Splitting of INAC seen as positive step

Shayne Morrow, September 5, 2017

In August the federal government announced plans to split Indigenous and Northern Affairs Canada into two separate departments. (Wikimedia Commons photo)

NTC vice-president Ken Watts said the recent move to break up the Aboriginal/Indigenous Affairs ministry into two separate ministries is a good sign.

"Previously, Minister Carolyn Bennett was the minister responsible for a lot of things – look at just the programs and services area of INAC – it's huge,” he said. “But now that we're looking at reconciliation with First Nations, and title and rights – whether that's treaty negotiations back east, or new arrangements or agreements here on the Coast – that in itself is job enough for one person. It's a good sign that the Crown wants to have a Nation-to-Nation relationship."

The federal government announced the change in August, breaking Indigenous and Northern Affairs Canada into two separate ministries. Pending legislative approval from Ottawa, these new departments would be Crown-Indigenous Relations and Northern Affairs led by Bennett, and the Ministry of Indigenous Services.

Watts said this would take on great importance in B.C., where there is a hodge-podge of non-treaty, historic treaty, modern treaty and treaty-in-progress territories. Then there are the ongoing fisheries issues such as the R. v Ahousaht court case.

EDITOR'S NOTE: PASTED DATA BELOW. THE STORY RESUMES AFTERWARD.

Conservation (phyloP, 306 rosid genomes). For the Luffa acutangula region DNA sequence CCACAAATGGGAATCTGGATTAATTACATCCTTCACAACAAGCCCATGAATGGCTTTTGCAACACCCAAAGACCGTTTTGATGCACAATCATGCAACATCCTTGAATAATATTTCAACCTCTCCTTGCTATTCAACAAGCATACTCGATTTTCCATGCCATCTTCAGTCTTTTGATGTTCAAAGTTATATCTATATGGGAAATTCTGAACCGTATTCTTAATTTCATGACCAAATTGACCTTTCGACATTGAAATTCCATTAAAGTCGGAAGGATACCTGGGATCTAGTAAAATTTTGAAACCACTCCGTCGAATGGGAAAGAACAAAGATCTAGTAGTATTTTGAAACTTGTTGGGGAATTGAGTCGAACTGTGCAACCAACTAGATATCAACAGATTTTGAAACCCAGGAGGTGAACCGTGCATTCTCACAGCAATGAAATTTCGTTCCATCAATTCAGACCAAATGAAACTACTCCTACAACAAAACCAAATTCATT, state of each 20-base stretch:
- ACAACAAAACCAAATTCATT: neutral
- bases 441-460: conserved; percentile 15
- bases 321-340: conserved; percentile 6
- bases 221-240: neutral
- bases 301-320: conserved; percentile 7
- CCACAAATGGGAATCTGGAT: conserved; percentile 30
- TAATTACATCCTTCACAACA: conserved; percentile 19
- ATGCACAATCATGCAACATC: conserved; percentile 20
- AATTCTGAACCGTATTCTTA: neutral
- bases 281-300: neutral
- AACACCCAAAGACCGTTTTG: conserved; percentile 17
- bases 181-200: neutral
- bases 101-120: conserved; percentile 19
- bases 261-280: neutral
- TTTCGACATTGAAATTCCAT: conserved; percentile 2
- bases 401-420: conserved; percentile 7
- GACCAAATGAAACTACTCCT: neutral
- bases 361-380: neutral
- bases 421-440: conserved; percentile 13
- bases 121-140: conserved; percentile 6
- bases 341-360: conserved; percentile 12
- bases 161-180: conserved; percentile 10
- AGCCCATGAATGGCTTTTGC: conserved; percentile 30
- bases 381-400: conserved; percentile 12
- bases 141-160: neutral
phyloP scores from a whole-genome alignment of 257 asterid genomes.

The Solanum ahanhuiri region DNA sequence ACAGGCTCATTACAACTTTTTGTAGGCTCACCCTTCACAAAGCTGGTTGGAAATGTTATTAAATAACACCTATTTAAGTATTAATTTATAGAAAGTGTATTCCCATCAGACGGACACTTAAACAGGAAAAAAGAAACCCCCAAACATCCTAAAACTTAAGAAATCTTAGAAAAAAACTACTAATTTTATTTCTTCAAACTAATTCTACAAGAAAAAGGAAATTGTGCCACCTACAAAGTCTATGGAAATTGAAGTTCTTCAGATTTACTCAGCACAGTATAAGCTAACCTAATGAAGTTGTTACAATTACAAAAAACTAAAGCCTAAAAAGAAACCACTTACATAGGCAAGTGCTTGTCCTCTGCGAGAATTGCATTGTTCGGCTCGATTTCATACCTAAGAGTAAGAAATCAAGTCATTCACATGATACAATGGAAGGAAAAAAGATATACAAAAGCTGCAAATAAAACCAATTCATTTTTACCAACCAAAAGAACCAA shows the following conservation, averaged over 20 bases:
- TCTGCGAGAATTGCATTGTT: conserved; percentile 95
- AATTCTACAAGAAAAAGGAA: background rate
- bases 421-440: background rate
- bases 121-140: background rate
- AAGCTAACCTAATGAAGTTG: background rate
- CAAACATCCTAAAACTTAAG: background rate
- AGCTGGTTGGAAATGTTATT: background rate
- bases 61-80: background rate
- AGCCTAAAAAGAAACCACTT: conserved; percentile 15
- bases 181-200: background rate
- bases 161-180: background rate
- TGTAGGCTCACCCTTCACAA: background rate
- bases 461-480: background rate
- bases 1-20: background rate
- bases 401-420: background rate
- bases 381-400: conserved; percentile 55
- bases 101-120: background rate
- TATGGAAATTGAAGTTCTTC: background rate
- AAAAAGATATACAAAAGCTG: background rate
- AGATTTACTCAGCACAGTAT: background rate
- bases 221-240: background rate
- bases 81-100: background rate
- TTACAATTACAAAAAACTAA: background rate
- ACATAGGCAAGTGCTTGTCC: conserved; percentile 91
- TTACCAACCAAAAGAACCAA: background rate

On the services side, Watts said former Health Minister Jane Philpott has a great deal of experience in working with health service delivery to First Nations across Canada, so her appointment is another good sign that Ottawa is serious about bringing about change, he believes.

"I think it was a step forward," Tseshaht Chief Councillor Cynthia Dick said. "I know it's been a long time coming. I think we have to realize that, even the small steps forward are steps forward. And I really appreciate that they [Canada] acknowledge that the goal is to have First Nations/Indigenous Peoples work towards self-government and self-determination."

Huu-ay-aht Elected Chief Robert Dennis Sr. agrees.

"This is something that has been called for for quite some time," he said.

Dennis said Huu-ay-aht has created an independent study on social services and the care of Huu-ay-aht children, as part of a greater project.

“We are going to ask Canada to work with us to prevent Huu-ay-aht children from being taken away and put into homes where they don't have any connection with the nation,” he said.

That dialogue would be part of a larger working group to create policy for all of Canada’s Indigenous Peoples, he explained. Creating a dedicated ministry provides a more direct path to ministerial action.

"I think this will bode well, for example, for our social services project. This will enable the ministry to focus on that. I think, across Canada, it's a really big issue – certainly, in B.C. it is a big issue.”